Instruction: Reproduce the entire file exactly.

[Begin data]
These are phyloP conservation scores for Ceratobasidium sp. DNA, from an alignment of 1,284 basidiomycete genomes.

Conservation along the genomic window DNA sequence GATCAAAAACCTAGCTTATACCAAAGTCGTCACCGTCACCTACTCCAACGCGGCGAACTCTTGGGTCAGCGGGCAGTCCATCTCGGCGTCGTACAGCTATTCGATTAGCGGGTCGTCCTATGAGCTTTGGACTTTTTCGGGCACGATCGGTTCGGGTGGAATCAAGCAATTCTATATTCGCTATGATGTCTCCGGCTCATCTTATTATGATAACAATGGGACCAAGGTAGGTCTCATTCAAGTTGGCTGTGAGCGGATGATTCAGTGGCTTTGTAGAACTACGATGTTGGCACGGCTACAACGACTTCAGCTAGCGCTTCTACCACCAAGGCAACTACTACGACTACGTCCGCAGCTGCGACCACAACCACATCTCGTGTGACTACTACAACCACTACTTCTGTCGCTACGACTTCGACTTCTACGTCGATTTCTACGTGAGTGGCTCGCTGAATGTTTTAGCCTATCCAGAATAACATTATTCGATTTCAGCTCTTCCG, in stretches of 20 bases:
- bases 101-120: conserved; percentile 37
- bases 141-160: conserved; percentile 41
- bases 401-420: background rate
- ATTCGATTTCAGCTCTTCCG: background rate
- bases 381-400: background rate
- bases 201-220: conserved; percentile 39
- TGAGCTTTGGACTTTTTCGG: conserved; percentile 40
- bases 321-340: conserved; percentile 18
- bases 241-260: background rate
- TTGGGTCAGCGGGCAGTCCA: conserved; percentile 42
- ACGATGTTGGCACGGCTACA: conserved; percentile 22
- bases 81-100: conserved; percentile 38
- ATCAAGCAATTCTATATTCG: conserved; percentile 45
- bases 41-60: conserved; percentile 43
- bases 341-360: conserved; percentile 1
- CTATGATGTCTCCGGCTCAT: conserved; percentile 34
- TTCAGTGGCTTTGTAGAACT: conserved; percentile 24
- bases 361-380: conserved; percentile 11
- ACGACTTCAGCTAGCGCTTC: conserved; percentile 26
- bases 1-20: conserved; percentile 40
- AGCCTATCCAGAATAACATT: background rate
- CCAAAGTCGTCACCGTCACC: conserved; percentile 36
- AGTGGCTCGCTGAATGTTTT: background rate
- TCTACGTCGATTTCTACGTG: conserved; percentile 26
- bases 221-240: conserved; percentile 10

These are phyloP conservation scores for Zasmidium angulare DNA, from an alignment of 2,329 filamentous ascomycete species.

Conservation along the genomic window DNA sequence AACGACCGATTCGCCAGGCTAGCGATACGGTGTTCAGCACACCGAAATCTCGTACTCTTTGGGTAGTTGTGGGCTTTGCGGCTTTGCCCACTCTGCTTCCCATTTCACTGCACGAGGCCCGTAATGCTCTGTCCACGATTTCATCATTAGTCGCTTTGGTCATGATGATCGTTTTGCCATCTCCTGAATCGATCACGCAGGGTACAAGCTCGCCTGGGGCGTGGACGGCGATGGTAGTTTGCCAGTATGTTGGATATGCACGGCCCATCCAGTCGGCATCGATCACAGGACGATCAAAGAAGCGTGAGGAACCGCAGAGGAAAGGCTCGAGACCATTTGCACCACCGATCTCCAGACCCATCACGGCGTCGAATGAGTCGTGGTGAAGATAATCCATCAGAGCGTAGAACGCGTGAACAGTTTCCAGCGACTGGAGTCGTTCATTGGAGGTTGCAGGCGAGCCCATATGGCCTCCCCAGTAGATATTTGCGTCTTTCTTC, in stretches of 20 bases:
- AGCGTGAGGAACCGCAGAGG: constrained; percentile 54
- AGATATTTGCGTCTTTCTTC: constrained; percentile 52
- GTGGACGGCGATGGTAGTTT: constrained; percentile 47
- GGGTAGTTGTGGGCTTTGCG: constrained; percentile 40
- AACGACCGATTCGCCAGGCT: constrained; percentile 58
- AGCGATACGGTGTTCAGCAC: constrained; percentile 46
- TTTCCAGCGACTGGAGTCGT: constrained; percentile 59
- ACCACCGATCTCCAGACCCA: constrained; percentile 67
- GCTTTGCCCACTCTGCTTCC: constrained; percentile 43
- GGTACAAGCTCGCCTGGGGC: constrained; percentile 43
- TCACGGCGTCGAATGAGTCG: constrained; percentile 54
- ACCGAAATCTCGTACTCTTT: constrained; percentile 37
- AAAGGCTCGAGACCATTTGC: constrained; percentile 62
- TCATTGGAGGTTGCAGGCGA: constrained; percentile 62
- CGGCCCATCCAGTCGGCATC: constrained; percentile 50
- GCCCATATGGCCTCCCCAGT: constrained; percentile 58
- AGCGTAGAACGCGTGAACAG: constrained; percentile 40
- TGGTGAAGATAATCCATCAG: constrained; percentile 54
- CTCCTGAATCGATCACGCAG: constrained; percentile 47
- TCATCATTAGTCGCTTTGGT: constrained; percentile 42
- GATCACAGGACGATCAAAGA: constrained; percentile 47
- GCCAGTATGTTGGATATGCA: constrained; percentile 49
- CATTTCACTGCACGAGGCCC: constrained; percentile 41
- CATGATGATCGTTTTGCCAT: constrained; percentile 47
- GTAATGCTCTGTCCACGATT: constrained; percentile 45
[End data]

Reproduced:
These are phyloP conservation scores for Ceratobasidium sp. DNA, from an alignment of 1,284 basidiomycete genomes.

Conservation along the genomic window DNA sequence GATCAAAAACCTAGCTTATACCAAAGTCGTCACCGTCACCTACTCCAACGCGGCGAACTCTTGGGTCAGCGGGCAGTCCATCTCGGCGTCGTACAGCTATTCGATTAGCGGGTCGTCCTATGAGCTTTGGACTTTTTCGGGCACGATCGGTTCGGGTGGAATCAAGCAATTCTATATTCGCTATGATGTCTCCGGCTCATCTTATTATGATAACAATGGGACCAAGGTAGGTCTCATTCAAGTTGGCTGTGAGCGGATGATTCAGTGGCTTTGTAGAACTACGATGTTGGCACGGCTACAACGACTTCAGCTAGCGCTTCTACCACCAAGGCAACTACTACGACTACGTCCGCAGCTGCGACCACAACCACATCTCGTGTGACTACTACAACCACTACTTCTGTCGCTACGACTTCGACTTCTACGTCGATTTCTACGTGAGTGGCTCGCTGAATGTTTTAGCCTATCCAGAATAACATTATTCGATTTCAGCTCTTCCG, in stretches of 20 bases:
- bases 101-120: conserved; percentile 37
- bases 141-160: conserved; percentile 41
- bases 401-420: background rate
- ATTCGATTTCAGCTCTTCCG: background rate
- bases 381-400: background rate
- bases 201-220: conserved; percentile 39
- TGAGCTTTGGACTTTTTCGG: conserved; percentile 40
- bases 321-340: conserved; percentile 18
- bases 241-260: background rate
- TTGGGTCAGCGGGCAGTCCA: conserved; percentile 42
- ACGATGTTGGCACGGCTACA: conserved; percentile 22
- bases 81-100: conserved; percentile 38
- ATCAAGCAATTCTATATTCG: conserved; percentile 45
- bases 41-60: conserved; percentile 43
- bases 341-360: conserved; percentile 1
- CTATGATGTCTCCGGCTCAT: conserved; percentile 34
- TTCAGTGGCTTTGTAGAACT: conserved; percentile 24
- bases 361-380: conserved; percentile 11
- ACGACTTCAGCTAGCGCTTC: conserved; percentile 26
- bases 1-20: conserved; percentile 40
- AGCCTATCCAGAATAACATT: background rate
- CCAAAGTCGTCACCGTCACC: conserved; percentile 36
- AGTGGCTCGCTGAATGTTTT: background rate
- TCTACGTCGATTTCTACGTG: conserved; percentile 26
- bases 221-240: conserved; percentile 10

These are phyloP conservation scores for Zasmidium angulare DNA, from an alignment of 2,329 filamentous ascomycete species.

Conservation along the genomic window DNA sequence AACGACCGATTCGCCAGGCTAGCGATACGGTGTTCAGCACACCGAAATCTCGTACTCTTTGGGTAGTTGTGGGCTTTGCGGCTTTGCCCACTCTGCTTCCCATTTCACTGCACGAGGCCCGTAATGCTCTGTCCACGATTTCATCATTAGTCGCTTTGGTCATGATGATCGTTTTGCCATCTCCTGAATCGATCACGCAGGGTACAAGCTCGCCTGGGGCGTGGACGGCGATGGTAGTTTGCCAGTATGTTGGATATGCACGGCCCATCCAGTCGGCATCGATCACAGGACGATCAAAGAAGCGTGAGGAACCGCAGAGGAAAGGCTCGAGACCATTTGCACCACCGATCTCCAGACCCATCACGGCGTCGAATGAGTCGTGGTGAAGATAATCCATCAGAGCGTAGAACGCGTGAACAGTTTCCAGCGACTGGAGTCGTTCATTGGAGGTTGCAGGCGAGCCCATATGGCCTCCCCAGTAGATATTTGCGTCTTTCTTC, in stretches of 20 bases:
- AGCGTGAGGAACCGCAGAGG: constrained; percentile 54
- AGATATTTGCGTCTTTCTTC: constrained; percentile 52
- GTGGACGGCGATGGTAGTTT: constrained; percentile 47
- GGGTAGTTGTGGGCTTTGCG: constrained; percentile 40
- AACGACCGATTCGCCAGGCT: constrained; percentile 58
- AGCGATACGGTGTTCAGCAC: constrained; percentile 46
- TTTCCAGCGACTGGAGTCGT: constrained; percentile 59
- ACCACCGATCTCCAGACCCA: constrained; percentile 67
- GCTTTGCCCACTCTGCTTCC: constrained; percentile 43
- GGTACAAGCTCGCCTGGGGC: constrained; percentile 43
- TCACGGCGTCGAATGAGTCG: constrained; percentile 54
- ACCGAAATCTCGTACTCTTT: constrained; percentile 37
- AAAGGCTCGAGACCATTTGC: constrained; percentile 62
- TCATTGGAGGTTGCAGGCGA: constrained; percentile 62
- CGGCCCATCCAGTCGGCATC: constrained; percentile 50
- GCCCATATGGCCTCCCCAGT: constrained; percentile 58
- AGCGTAGAACGCGTGAACAG: constrained; percentile 40
- TGGTGAAGATAATCCATCAG: constrained; percentile 54
- CTCCTGAATCGATCACGCAG: constrained; percentile 47
- TCATCATTAGTCGCTTTGGT: constrained; percentile 42
- GATCACAGGACGATCAAAGA: constrained; percentile 47
- GCCAGTATGTTGGATATGCA: constrained; percentile 49
- CATTTCACTGCACGAGGCCC: constrained; percentile 41
- CATGATGATCGTTTTGCCAT: constrained; percentile 47
- GTAATGCTCTGTCCACGATT: constrained; percentile 45